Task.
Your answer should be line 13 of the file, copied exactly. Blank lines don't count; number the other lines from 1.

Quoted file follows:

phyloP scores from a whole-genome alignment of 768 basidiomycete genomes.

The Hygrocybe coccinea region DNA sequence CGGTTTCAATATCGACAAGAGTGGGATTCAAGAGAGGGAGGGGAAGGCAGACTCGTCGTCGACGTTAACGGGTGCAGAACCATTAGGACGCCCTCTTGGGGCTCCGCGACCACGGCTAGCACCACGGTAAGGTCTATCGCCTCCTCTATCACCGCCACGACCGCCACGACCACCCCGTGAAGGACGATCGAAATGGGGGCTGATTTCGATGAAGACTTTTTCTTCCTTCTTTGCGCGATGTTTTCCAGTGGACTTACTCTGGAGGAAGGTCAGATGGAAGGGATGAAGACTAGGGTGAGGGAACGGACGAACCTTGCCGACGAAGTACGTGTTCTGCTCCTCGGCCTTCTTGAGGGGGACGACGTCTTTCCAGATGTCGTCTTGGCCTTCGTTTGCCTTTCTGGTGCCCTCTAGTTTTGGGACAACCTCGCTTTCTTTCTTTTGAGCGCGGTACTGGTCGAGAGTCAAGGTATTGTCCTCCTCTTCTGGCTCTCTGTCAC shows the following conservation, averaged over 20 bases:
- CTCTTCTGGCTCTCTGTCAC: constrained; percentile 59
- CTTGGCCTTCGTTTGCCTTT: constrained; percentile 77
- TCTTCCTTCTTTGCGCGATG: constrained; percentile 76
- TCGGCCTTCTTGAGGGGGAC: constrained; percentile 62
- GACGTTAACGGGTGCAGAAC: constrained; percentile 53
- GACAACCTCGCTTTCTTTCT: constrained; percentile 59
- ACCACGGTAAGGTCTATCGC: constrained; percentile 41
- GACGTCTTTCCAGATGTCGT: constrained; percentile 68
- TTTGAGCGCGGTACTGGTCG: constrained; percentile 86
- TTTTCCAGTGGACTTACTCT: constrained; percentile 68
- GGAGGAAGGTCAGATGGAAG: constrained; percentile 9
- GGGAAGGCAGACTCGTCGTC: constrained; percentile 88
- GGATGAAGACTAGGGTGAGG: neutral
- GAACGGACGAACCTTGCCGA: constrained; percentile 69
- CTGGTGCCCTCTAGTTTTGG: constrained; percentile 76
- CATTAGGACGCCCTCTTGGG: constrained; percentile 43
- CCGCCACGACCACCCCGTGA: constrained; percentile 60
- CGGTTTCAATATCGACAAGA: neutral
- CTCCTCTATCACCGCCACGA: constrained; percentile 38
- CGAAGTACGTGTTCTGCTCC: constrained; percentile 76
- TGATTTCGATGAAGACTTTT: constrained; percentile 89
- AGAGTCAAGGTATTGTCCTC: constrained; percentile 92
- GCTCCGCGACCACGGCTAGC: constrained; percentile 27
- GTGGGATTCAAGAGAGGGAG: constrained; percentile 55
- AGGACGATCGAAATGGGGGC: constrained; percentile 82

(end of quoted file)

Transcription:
- GGAGGAAGGTCAGATGGAAG: constrained; percentile 9